Kentucky Supreme Court Sides With Printer Who Refused To Make Gay Pride Shirts, Citing Religious Beliefs

The Kentucky Supreme Court has sided with a printer who refused to make gay pride T-shirts because doing so would have violated his religious beliefs, The Associated Press reports. However, the case was thrown out on a technicality, and not its actual merits.

Back in 2012, Lexington’s Gay and Lesbian Services Organization (GLSO) approached Hands-On Originals, a Lexington print shop, to order shirts for the upcoming 2012 Gay Pride Festival. As The Lexington Herald-Leader reported at the time, the shirts were to feature a stylized number 5 on the front and the words “Lexington Pride Festival,” as well as the names of the event’s sponsors, on the back.

Aaron Baker, president of GLSO’s board of directors, said that the organization sought bids from several printers in the area, but landed on Hands-On Originals because the outfit offered the best deal. However, Baker says that he got a phone call a while later from Hands-On Originals co-owner Blaine Adamson, who said that the order would be declined because “we’re a Christian organization.” Adamson had also referred the organization to another printer that would print the shirts at the same price that Hands-On Originals had offered.

“Due to the promotional nature of our products, it is the prerogative of the company to refuse any order that would endorse positions that conflict with the convictions of the ownership,” Adamson said in a statement to local media.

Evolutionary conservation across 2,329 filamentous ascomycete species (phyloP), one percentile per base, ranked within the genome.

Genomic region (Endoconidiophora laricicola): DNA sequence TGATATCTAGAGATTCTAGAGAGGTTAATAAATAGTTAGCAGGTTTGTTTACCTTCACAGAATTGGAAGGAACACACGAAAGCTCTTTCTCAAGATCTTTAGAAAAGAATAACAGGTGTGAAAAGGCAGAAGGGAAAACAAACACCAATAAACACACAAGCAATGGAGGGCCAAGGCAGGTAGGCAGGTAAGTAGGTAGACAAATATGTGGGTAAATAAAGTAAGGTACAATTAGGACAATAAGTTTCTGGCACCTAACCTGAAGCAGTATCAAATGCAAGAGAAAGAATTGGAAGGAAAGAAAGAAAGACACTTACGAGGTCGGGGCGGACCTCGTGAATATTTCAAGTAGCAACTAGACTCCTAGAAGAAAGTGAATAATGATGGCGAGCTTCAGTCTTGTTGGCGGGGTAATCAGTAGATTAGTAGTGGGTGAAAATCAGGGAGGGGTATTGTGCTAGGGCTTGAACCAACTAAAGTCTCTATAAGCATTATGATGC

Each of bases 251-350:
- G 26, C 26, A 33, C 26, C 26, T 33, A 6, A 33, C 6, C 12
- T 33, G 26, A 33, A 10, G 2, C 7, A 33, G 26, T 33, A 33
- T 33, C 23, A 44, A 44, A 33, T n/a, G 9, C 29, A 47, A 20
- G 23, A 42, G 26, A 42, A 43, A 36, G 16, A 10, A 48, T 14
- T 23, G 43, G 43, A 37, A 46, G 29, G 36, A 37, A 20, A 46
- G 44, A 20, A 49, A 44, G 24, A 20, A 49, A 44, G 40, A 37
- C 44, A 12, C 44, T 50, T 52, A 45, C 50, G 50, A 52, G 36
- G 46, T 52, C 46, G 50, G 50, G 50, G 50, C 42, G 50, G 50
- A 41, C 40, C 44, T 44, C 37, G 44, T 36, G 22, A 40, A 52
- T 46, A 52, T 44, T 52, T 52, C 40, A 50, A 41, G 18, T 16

Baker, however, took the matter to the Lexington-Fayette Urban County Human Rights Commission. The Commission, for its part, typically represents individuals, not organizations, but in this case, agreed to take up Baker’s cause. The Commission ordered Adamson to print the shirts and attend diversity training.

Baker sued, and two lower courts have sided with him. In 2016, an appeals court ruled that Hands-On Originals was subject to the city’s fairness laws, but that the laws didn’t prohibit a private business from “engaging in viewpoint or message censorship.”

This week, Kentucky‘s Supreme Court threw out GLSO’s appeal, effectively letting the two lower court rulings stand. However, the decision was not made based on the merits of the case, but on a technicality. The Court found that GLSO had no standing to sue because Lexington’s fairness laws are meant to protect individuals, not organizations.

“While this result is no doubt disappointing to many interested in this case and its potential outcome, the fact that the wrong party filed the complaint makes the discrimination analysis almost impossible to conduct, including issues related to freedom of expression and religion,” the Court said in its ruling.

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